For Eve Poole, ‘leadership’ is a somewhat problematic term, as it is often associated with titles or status.  Opting for the term ‘leardersmithing,’ the author lays out the critical ways that a person can craft and practice leadership through four areas of meta-learning: leadership muscle memory, self-regulation, reflective judgment and learning to learn. 
When focusing on her 17 critical incidents that a leader needs to excel in, I identified the areas where I had a sense of “mastery.” Reflecting on all the decisions I, along with our staff, had to make at the beginning and throughout the pandemic, I am affirmed in my ability to cope with increasing change, manage ambiguity, take a risk, and listen to staff. However, to garner the most significant opportunity for improvement as a leader, I zeroed in on two main areas I struggle the most.
First, “delegating to and empowering staff” tends to be an area of struggle for me in some regards. I used to struggle with taking on too much because I had in my mind what something should look like and would much rather do it myself than have to “fix” what someone else has done. At the same time, as the sole full-time staff member of a church start for eight years, I leaned too much into independent working. To strengthen my ability to delegate and empower staff, over the years, I have developed a deeper trust in others’ abilities and honed in a better approach to coaching my team around the vision for a project. In addition, I have intentionally taken steps to develop a highly collaborative staff culture. We work ahead to give voice to all sides and possibilities of a project, equipping each staff member to take on a critical portion of the project and providing ample space for candidly creative conversations.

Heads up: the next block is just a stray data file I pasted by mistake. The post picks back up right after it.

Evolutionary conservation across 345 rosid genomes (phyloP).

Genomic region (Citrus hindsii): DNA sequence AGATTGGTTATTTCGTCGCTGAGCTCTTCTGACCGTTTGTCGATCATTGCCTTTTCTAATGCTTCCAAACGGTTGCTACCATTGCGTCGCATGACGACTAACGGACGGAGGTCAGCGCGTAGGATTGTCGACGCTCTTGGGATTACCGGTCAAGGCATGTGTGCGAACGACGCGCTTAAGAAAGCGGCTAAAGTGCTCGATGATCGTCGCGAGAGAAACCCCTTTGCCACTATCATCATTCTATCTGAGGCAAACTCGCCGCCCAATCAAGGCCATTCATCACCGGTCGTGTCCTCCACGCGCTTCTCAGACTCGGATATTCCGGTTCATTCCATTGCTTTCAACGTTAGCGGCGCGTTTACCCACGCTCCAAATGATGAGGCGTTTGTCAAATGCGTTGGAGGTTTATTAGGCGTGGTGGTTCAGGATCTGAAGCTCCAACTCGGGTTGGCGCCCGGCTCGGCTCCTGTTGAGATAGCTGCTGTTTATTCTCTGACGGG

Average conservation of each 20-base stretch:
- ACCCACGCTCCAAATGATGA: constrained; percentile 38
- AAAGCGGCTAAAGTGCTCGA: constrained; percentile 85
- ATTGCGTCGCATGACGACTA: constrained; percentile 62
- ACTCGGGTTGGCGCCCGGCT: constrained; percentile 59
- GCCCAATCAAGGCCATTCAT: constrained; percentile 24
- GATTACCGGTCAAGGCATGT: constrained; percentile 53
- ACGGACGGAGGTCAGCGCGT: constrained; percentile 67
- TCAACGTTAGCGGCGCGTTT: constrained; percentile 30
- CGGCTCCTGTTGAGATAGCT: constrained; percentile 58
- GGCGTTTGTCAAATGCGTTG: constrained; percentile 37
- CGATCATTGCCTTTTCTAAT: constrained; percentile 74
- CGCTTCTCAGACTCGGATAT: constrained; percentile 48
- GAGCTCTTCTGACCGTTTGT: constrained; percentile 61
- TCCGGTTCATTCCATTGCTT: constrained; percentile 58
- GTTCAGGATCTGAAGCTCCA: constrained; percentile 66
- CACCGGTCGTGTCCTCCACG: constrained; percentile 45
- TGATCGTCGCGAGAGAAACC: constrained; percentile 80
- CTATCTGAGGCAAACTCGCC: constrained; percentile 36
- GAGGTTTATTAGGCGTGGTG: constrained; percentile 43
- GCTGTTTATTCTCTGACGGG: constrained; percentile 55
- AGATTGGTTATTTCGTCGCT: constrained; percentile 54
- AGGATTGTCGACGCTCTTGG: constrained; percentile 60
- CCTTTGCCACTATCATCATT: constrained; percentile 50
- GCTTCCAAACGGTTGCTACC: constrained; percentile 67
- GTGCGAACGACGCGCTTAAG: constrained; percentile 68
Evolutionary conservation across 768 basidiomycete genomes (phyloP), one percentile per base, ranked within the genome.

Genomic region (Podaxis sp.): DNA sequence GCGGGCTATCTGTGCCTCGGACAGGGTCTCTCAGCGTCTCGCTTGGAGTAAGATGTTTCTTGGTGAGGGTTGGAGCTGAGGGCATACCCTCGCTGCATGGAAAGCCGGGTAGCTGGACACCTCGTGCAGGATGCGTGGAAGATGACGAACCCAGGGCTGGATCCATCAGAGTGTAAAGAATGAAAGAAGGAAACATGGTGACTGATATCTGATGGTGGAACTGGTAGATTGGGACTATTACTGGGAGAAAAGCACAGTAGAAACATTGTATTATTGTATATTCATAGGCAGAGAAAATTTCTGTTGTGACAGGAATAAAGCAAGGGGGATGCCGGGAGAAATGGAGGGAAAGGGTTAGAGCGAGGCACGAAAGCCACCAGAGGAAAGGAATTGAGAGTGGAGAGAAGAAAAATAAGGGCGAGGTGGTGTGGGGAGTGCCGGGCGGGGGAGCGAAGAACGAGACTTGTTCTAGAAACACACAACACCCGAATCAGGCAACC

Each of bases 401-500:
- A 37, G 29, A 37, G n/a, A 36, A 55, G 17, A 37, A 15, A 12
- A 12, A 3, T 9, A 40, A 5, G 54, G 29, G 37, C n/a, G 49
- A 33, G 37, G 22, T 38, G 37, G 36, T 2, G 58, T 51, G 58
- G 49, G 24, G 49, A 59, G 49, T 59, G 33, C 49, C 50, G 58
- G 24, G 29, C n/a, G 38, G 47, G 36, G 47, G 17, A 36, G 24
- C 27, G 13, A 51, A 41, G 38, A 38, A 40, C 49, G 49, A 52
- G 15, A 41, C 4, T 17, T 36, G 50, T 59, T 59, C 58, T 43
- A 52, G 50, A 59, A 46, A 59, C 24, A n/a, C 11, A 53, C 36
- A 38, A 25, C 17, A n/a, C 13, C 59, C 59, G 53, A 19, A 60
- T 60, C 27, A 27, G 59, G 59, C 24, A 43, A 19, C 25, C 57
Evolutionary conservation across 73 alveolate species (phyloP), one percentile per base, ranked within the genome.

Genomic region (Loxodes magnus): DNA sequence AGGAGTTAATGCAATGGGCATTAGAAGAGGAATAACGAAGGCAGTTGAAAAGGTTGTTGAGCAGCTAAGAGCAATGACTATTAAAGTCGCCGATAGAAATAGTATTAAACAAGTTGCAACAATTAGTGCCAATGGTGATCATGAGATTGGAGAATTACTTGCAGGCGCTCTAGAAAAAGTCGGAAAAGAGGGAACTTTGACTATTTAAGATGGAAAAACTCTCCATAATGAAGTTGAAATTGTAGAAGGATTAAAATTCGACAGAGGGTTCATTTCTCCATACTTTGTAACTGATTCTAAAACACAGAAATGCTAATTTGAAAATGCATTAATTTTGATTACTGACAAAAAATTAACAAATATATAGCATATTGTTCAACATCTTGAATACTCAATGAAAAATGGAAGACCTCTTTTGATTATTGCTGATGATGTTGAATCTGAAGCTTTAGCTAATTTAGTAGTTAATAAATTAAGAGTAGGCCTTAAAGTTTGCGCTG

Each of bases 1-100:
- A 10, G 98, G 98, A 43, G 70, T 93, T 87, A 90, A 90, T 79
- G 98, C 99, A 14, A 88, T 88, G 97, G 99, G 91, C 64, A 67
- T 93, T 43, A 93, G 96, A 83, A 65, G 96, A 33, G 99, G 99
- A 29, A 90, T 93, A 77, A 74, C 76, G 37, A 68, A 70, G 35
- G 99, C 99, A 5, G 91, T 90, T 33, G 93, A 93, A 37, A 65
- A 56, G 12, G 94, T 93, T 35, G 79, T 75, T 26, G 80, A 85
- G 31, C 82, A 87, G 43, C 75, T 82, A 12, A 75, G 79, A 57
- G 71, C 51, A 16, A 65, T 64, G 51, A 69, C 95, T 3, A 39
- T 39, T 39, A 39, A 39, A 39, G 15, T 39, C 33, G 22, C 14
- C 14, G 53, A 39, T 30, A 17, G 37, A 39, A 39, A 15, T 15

Second, “dealing with poor performance” is an iffy area of leadership. On the one hand, I am more than willing to course-correct with our ancillary staff, such as childcare workers, facility managers, and communication staff. On the other hand, however, I can struggle to give direct course correction with the full-time pastoral staff. Finally, in reflecting on why I struggle in this area, I do not think I want to be well-liked. After all, I have spent most of my life not caring what other people think about me as the source of my self-worth.
I have drawn two conclusions as to why I struggle in this area. First, as a person who has unrealistically high expectations of myself, I often feel like I project my expectations onto others, fearing I might be a bit too unfair of them. Second, I am a highly relational leader who worries about what honest feedback might do to my relationship with my staff. At the same time, I realize that not speaking the truth and giving helpful correction prevents greater thriving for the staff members’ performance and our working relationship.
For the context of the book, I leaned into the chapter on “Spades” for growth in this challenging area. In particular, the portion on difficult conversation was beneficial. The author challenged me to learn the skills necessary to step into this critical leadership incident.
 Poole, Eve. Leadersmithing. (London: Bloomsbury Business, 2017), p3.
 Ibid, 12.